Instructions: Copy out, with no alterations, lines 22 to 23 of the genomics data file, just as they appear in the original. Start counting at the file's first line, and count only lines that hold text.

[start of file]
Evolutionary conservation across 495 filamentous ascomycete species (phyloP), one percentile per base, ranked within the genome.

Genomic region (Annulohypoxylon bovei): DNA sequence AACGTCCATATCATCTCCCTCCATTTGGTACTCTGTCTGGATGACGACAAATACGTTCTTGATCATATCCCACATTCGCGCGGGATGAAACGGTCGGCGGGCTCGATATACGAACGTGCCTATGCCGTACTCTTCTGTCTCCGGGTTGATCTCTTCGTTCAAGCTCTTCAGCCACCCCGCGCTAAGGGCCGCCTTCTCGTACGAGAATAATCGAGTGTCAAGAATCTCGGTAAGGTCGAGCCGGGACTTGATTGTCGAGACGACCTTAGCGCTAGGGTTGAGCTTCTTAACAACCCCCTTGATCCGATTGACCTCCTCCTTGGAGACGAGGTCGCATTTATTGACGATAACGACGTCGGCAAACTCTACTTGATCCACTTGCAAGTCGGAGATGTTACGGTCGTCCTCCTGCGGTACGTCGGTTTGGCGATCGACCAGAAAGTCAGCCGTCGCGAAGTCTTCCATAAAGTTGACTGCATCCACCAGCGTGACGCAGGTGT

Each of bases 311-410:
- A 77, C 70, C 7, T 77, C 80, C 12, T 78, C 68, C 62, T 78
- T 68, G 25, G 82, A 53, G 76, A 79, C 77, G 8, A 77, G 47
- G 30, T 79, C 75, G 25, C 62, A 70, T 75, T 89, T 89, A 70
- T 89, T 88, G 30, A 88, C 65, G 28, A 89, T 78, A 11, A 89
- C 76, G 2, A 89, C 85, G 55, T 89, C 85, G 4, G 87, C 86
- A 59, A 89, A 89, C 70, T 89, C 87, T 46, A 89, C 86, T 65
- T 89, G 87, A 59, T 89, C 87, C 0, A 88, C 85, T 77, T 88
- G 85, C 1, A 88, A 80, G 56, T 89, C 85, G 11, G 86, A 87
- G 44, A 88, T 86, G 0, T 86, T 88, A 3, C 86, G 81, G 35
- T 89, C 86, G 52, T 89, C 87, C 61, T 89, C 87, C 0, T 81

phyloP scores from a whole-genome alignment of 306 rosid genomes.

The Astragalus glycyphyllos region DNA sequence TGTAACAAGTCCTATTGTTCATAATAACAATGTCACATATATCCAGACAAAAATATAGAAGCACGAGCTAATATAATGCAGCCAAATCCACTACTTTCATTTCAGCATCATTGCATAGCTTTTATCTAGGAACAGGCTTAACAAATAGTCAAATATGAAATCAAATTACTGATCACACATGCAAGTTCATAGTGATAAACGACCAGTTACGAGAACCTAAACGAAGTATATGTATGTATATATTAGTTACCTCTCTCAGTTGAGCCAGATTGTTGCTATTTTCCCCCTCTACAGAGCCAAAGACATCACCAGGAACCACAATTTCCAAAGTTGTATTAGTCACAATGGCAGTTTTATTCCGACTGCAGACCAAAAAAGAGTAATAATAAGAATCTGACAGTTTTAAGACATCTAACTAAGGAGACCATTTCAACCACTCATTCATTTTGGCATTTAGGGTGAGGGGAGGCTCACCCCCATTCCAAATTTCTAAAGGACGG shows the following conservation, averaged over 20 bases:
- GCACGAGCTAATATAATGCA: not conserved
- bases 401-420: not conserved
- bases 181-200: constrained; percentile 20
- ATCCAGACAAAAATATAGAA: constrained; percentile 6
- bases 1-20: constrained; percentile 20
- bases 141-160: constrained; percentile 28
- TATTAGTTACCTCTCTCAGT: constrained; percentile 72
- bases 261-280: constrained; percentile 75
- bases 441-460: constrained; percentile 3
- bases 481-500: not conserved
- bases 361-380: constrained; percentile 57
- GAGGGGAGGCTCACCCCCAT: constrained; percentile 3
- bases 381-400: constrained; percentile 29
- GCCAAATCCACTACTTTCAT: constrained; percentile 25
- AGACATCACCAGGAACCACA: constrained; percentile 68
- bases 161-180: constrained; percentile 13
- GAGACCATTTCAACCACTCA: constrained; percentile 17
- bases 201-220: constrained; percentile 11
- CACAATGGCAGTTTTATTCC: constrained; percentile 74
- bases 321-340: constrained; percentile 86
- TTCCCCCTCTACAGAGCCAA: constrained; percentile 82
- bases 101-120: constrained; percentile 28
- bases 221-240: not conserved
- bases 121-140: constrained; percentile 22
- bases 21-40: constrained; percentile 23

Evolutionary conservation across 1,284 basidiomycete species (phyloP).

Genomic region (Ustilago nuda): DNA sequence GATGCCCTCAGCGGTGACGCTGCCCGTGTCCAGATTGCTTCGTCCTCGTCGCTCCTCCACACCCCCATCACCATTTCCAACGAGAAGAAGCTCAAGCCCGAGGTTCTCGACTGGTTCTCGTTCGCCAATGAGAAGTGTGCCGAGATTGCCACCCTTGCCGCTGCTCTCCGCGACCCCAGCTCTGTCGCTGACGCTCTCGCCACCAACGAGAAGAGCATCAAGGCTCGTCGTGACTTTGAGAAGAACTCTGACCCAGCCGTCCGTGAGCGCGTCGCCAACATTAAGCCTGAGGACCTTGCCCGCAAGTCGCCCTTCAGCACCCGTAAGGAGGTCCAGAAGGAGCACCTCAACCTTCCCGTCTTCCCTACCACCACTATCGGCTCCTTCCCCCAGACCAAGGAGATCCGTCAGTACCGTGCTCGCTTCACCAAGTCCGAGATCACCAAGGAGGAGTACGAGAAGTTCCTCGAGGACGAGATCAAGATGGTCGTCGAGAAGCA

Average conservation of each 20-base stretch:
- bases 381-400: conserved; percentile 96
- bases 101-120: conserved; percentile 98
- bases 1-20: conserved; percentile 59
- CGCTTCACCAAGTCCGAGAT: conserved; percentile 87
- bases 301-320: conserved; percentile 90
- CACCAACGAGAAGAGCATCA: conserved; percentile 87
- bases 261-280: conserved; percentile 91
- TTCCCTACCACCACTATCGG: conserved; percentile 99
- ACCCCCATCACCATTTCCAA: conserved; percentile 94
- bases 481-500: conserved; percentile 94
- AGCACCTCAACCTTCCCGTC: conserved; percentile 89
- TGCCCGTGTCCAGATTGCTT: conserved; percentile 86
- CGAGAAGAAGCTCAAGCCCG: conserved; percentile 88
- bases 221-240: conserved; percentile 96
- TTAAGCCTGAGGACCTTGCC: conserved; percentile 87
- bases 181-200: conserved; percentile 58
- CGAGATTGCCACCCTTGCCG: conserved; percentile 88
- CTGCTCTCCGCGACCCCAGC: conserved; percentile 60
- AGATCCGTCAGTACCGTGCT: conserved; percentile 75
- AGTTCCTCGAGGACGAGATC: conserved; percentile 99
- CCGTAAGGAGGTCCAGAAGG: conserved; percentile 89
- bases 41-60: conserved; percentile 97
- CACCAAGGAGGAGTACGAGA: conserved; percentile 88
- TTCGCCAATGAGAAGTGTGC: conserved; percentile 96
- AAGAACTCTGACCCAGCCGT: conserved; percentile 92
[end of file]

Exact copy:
- TATTAGTTACCTCTCTCAGT: constrained; percentile 72
- bases 261-280: constrained; percentile 75